Bowles's great-grandparents Frederick George Winnewisser and Caroline Christiana Landshultz left Germany in 1848, as did thousands of other emigrants of all ethnicities and national origins. Whether Frederick and Caroline knew each other before leaving their homeland is unclear, but both families came from the region of Essen, in Westphalia. Whereas Winnewisser came alone as a young man, Caroline was accompanied by her parents and brother and settled in the village of Hazardville, Connecticut, later known as Enfield.
On April 3, 1854, Frederick and Caroline were married by a clergyman; they went on to have six children. Only one did not survive. The oldest was Bowles's grandfather August Frederick Winnewisser, who assumed the head of the household and the running of the farm after his father drowned at fifty in the Connecticut River. August was twenty-one when he claimed his inheritance and set out alone on horseback for Rockingham, Vermont. It was here that he met Henrietta Frances Barker, whose family had been New Englanders since the 1620s. After a brief courtship, they were married on Christmas Day, 1877. Henrietta and her siblings were the sixth generation of Barkers born in New England, all descended from Richard Barker and his wife, Joannah, who had left Yorkshire, England, in 1623 and settled in Andover, Massachusetts.
Of August and Henrietta's eight children, five survived infancy: Emma, Rena, Ulla, Frederick, and Paul. The family lived first in a large wood-frame house at 48 Canal Street in Bellows Falls, just above the river and two doors from the general store that August had established before his marriage. A successful merchant, he soon moved his business a hundred yards above the river to Westminster Square, where the town hall, opera house, theater, shops, doctors' offices, and library were situated.
A Bellows Falls historian reported that Winnewisser "believed in the 'nimble sixpence' rather than the 'slow shilling,'" and sold "at bottom prices." Large signs affixed to the front of the store featured its wares of furniture, crockery, paper hangings, carpets, silver, plated ware, glassware, and picture frames. Soon Winnewisser was joined by two of his brothers, who opened shops of their own.
Rena and her brother Frederick attended preparatory schools in Exeter, New Hampshire, while Emma, their oldest sister, was studying painting in New York City. With only Paul and Ulla at home, Winnewisser moved his family to a new two-story brick house on School Street, at the top of a wide bluff that had a sweeping view of the town and river. Had their home not been next door to the Immanuel Episcopal Church, an imposing edifice of stone and stained glass, and across the street from the First Baptist Church, Winnewisser, an atheist, would have relished even more his new location.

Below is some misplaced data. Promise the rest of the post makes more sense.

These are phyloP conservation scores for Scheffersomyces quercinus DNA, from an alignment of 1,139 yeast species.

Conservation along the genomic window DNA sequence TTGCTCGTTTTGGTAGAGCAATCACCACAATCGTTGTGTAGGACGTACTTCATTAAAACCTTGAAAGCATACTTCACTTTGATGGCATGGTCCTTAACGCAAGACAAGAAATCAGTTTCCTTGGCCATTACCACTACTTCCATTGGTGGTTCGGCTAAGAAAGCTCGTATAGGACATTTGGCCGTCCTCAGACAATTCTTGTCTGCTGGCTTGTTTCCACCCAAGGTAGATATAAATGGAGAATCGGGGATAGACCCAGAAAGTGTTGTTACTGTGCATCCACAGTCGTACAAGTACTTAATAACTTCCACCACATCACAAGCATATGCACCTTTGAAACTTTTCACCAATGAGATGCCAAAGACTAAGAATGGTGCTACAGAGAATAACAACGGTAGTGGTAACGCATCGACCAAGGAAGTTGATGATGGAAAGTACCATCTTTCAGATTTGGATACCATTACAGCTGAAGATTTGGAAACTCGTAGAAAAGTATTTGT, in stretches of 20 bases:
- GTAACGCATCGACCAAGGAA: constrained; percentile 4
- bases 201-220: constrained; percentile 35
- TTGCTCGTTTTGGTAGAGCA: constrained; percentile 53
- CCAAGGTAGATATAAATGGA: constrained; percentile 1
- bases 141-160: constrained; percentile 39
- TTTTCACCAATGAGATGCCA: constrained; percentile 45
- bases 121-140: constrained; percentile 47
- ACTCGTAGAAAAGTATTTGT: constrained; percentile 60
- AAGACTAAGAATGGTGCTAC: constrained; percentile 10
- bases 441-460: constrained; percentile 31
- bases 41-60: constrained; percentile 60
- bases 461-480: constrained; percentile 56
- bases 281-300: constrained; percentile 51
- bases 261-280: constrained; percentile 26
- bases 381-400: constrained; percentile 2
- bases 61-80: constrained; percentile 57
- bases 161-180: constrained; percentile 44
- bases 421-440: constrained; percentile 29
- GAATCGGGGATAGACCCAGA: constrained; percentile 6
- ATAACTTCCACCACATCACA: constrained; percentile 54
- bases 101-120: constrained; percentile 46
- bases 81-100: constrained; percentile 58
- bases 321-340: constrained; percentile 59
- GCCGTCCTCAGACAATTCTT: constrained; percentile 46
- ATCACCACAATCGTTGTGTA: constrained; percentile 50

A decade later, after being thrown from a horse, Winnewisser retired from merchandising and moved his family, first to Brooklyn, then to Lockwood, New York, where they lived briefly, and finally, to a farm outside the tiny community of Brimfield, Massachusetts, just off the Boston Post Road. A two-story clapboard house overlooked 165 acres of rolling, forested hillsides, a large apple orchard, and a deep-running brook that emptied into the Connecticut River. Although the farm had been abandoned for over a year, Winnewisser and his sons soon made the house livable, scraping and painting a room at a time, rebuilding windowsills and doorjambs, replacing broken glass, installing flues, and settling in before the first snow; moreover, Henrietta performed tasks she had never anticipated: supervising the canning and preserving of food from the garden, harvesting apples, overseeing the curing of meats, and cooking for her family and two hired hands.
Each January, between snowfalls, she packed a valise and left the men to their own devices to spend three weeks with each daughter - all now married - who in turn left their husbands for a spring vacation with their parents at what they now called Happy Hollow Farm. At Christmastime each daughter returned to the farm with her husband and children.
Bowles was ecstatic when at the age of three he rode the train with his parents to Springfield, but the fun did not begin until after his father had deposited them on the farm and returned to New York. Each summer Bowles and his mother spent two weeks at Happy Hollow Farm, which he cherished since it meant being free to roam as he saw fit. One summer his grandfather summoned him and two cousins who also were visiting and demanded to know if they believed in God. Having already decided that God was an invention by adults in order to manage their children more easily, Bowles said nothing, but his cousins answered quickly with enthusiasm: "Oh yes, Grampa, of course we do!"